In recent years Pay-TV has completely taken over television. Streaming/subscription services such as HBO, Showtime, Netflix, and Hulu, among others, have seen a rise in viewership. More and more people are leaving cable for streaming based Pay-TV.
Pay-TV offers flexibility. You can sign-up or cancel your subscription month-to-month. Viewers have the choice of when to watch their shows. You can stream all episodes in a one-day binge, or space it out across months.
Pay-TV is auteur driven and this makes it so that there is a strive towards not only making good television, but making television that can be considered art. On services like HBO, shows are created by folks driven by the art of storytelling. This makes all the difference.
When HBO first came out, it changed how we watch television and how television is made. It frontiered a revolution in television.
Pay-TV costs less. A person can have HBO, Netflix, and Hulu subscriptions and pay around $25 per month. In fact, if you share accounts with another person, it could be half of that. This is far more affordable than cable TV and for quality programming, too.
For college students and those just now moving out on their own, the budget friendliness of Pay-TV is very attractive. Not having to own a TV to access it, is another one. Pay-TV is portable. I can watch HBO on my phone, or TV, or laptop, or really any monitor with internet capabilities. In other words, I can take HBO (or Netflix or Hulu, etc.) anywhere I go.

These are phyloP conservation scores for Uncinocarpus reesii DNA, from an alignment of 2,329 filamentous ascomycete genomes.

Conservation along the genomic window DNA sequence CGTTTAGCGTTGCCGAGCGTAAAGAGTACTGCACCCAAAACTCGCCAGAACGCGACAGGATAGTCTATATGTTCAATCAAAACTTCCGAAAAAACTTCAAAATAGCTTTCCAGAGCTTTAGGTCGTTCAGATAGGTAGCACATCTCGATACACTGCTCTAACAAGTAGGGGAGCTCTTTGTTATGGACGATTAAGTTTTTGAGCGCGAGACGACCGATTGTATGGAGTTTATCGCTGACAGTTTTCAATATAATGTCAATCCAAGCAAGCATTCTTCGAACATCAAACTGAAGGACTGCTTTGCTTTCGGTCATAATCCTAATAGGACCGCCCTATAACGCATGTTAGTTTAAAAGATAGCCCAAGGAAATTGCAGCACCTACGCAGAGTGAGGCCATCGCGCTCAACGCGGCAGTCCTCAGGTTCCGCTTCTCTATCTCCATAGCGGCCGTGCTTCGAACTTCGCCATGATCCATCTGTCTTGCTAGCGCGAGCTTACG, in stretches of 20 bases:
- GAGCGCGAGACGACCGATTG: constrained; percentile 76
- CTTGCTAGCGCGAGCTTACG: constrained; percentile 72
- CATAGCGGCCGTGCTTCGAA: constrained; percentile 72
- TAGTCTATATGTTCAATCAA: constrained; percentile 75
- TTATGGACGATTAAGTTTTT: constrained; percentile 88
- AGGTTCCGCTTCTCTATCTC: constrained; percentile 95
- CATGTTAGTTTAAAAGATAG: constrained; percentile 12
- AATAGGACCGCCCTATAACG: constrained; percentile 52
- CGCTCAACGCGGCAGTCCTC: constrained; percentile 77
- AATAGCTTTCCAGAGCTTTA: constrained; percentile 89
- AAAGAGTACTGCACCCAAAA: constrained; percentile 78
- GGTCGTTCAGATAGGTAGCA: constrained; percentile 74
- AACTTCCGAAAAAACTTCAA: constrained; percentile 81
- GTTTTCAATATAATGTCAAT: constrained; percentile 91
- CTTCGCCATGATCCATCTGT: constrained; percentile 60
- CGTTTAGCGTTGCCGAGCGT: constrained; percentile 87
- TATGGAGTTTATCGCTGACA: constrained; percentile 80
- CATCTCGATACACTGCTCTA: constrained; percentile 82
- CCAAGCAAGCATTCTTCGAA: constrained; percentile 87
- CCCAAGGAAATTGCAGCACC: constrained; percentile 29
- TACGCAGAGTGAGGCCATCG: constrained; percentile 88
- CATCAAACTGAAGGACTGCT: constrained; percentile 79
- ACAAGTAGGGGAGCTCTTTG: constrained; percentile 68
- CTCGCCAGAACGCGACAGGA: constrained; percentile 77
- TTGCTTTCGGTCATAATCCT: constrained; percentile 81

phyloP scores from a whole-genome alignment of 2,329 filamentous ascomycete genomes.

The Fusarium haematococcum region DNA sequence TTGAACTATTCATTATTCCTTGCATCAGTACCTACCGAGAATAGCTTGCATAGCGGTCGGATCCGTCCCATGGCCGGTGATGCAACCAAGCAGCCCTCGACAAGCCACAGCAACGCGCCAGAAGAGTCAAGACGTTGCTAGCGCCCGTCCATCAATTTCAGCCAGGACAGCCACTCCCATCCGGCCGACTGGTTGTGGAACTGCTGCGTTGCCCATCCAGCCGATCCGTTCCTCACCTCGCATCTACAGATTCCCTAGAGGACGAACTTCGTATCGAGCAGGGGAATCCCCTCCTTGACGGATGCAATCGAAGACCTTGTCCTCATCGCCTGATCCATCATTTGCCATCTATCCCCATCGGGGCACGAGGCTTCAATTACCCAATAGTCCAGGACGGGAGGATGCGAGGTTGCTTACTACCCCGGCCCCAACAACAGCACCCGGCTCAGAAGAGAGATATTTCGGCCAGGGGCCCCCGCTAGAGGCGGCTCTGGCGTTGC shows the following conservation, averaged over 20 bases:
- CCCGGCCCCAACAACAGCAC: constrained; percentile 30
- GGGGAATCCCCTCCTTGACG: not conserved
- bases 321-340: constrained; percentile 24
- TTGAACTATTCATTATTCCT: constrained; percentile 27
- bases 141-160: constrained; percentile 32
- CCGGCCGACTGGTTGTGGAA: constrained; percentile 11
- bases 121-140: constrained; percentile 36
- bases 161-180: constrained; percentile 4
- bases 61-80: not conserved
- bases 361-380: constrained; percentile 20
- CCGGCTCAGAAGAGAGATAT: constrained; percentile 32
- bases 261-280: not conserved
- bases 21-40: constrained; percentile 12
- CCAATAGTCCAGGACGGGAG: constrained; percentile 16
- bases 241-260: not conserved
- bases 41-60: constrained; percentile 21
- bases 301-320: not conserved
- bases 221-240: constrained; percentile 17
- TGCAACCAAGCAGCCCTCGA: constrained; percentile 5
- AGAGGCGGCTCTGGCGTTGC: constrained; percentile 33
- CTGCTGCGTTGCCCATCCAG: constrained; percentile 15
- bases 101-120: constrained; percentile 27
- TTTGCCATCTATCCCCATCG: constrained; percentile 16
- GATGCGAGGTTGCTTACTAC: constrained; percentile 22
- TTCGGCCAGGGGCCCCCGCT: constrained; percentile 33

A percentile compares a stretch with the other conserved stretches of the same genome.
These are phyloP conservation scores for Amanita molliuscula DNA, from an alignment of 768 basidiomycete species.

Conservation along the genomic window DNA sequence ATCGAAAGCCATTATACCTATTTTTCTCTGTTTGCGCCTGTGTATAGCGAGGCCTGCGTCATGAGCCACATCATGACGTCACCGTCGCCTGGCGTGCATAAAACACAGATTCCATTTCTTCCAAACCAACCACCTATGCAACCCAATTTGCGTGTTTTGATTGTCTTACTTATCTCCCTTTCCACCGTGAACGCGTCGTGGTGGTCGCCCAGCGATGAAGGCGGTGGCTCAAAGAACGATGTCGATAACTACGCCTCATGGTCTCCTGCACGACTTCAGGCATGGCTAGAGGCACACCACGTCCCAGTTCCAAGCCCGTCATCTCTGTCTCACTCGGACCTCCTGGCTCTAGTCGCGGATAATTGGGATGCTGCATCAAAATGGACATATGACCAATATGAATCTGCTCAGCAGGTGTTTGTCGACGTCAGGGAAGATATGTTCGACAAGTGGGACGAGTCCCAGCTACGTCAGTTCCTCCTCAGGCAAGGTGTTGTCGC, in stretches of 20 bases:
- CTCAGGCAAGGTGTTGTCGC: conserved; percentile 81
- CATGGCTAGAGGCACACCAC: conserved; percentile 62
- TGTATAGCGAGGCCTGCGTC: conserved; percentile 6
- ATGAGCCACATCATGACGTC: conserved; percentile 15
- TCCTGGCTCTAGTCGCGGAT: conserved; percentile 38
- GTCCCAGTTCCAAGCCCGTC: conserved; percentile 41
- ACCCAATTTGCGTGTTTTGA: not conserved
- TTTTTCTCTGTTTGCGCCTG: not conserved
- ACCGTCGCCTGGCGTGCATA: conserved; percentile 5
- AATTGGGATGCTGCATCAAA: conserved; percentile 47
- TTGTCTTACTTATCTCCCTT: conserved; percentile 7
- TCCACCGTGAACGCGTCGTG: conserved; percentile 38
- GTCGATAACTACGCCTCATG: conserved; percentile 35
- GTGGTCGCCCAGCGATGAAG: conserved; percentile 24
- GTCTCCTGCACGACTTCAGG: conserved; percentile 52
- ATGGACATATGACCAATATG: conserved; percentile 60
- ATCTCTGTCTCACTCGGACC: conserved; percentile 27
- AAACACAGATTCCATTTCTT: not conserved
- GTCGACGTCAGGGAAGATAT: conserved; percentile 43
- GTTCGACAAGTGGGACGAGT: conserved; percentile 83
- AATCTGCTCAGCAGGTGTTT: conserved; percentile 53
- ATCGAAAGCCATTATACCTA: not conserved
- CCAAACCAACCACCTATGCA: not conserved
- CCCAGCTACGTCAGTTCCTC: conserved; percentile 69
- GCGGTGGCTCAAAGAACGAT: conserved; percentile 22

On top of all of that, Pay-TV providers can put out whatever content they choose. There are fewer rules and regulations when it comes to profanity and nudity. This can be an advantage or a disadvantage depending on the viewer. HBO, specifically, is able to take risks with the content they put out. This is also both an advantage and a disadvantage. Sometimes, they really hit the mark – like with Westworld(HBO), Black Mirror(Netflix), or Good Girls Revolt(Amazon) – or completely miss the target.
With that all said, should quality television be a paid for service? A part of me wants to say no. Quality television should not be reserved for only those who can afford it. It shouldn’t be something that only affluent people have access to. At the same time, if television is art, then that art needs to be valued. The creatives who work behind the scenes need to be acknowledged for their work, both with awards and a paycheck. So, yes quality television should be paid for, but it should also be affordable enough for the general public to enjoy.
For me, quality television is television that is entertaining and thoughtful. When I watch a TV show, I want to see a story. I want to feel what it means to be human. I like to see the human experience and human condition at its very core, in front of my eyes, with beautiful cinematography. In most cases, Pay-TV is much better at doing this for the reasons stated above. A subscription based service allows shows to be made somewhat differently, with different goals in mind. HBO and Netflix can take risks or go out on a limb to try something new. Their goal is to make the next big hit, the next cultural phenomena. In other words, everyone in Pay-TV wants to make the next “Game of Thrones.”
“At some point in the past decade, cultural critics, including those in the employ of the venerable New York Times, have grown comfortable with the notion that a television series may be judged, first and foremost, as a work of art.” (Anderson)
When art becomes the motivation, innovation and creativity thrive. Television, as an art form, advances and progresses. The human imagination and capabilities venture into new worlds. This is exciting.
Anderson, Christopher. “Producing an Aristocracy of Culture in American Culture.” The Essential HBO Reader. (2008). Web.